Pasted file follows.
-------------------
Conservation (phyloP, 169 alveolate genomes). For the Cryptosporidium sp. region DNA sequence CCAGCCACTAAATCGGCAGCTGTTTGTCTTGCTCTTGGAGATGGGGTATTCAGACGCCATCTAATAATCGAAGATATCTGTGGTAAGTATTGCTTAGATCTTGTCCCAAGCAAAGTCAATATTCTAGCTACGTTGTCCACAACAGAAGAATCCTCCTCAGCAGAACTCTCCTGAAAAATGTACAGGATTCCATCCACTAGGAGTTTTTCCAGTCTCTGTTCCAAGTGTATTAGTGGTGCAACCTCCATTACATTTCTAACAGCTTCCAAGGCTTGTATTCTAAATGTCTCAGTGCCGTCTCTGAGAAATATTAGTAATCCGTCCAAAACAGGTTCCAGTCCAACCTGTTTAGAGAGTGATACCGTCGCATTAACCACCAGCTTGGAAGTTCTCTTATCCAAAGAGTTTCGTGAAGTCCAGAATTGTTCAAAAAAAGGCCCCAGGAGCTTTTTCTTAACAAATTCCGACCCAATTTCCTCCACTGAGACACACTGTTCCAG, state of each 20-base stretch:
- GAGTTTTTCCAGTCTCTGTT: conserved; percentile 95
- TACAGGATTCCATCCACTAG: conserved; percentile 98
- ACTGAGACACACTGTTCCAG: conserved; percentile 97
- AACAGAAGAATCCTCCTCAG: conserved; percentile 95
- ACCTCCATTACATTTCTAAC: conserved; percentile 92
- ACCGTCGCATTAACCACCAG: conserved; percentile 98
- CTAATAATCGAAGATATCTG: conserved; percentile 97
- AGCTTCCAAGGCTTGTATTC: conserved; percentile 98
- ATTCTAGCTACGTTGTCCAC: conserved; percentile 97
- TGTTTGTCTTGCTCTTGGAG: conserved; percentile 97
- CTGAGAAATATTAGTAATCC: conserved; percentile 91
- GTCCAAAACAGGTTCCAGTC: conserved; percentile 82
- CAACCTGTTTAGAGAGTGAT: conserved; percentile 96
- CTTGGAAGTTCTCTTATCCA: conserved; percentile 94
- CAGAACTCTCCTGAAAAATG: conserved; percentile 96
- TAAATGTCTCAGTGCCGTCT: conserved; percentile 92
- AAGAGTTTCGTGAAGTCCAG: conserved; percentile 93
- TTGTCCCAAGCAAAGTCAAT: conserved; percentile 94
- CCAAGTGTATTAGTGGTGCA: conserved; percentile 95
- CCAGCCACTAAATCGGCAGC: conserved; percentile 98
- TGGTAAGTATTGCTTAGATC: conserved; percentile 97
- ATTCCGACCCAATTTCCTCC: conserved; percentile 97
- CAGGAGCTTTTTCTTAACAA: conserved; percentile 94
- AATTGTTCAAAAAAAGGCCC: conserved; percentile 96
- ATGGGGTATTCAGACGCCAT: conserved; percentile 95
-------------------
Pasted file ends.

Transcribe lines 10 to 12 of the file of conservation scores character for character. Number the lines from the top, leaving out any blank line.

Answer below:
- ATTCTAGCTACGTTGTCCAC: conserved; percentile 97
- TGTTTGTCTTGCTCTTGGAG: conserved; percentile 97
- CTGAGAAATATTAGTAATCC: conserved; percentile 91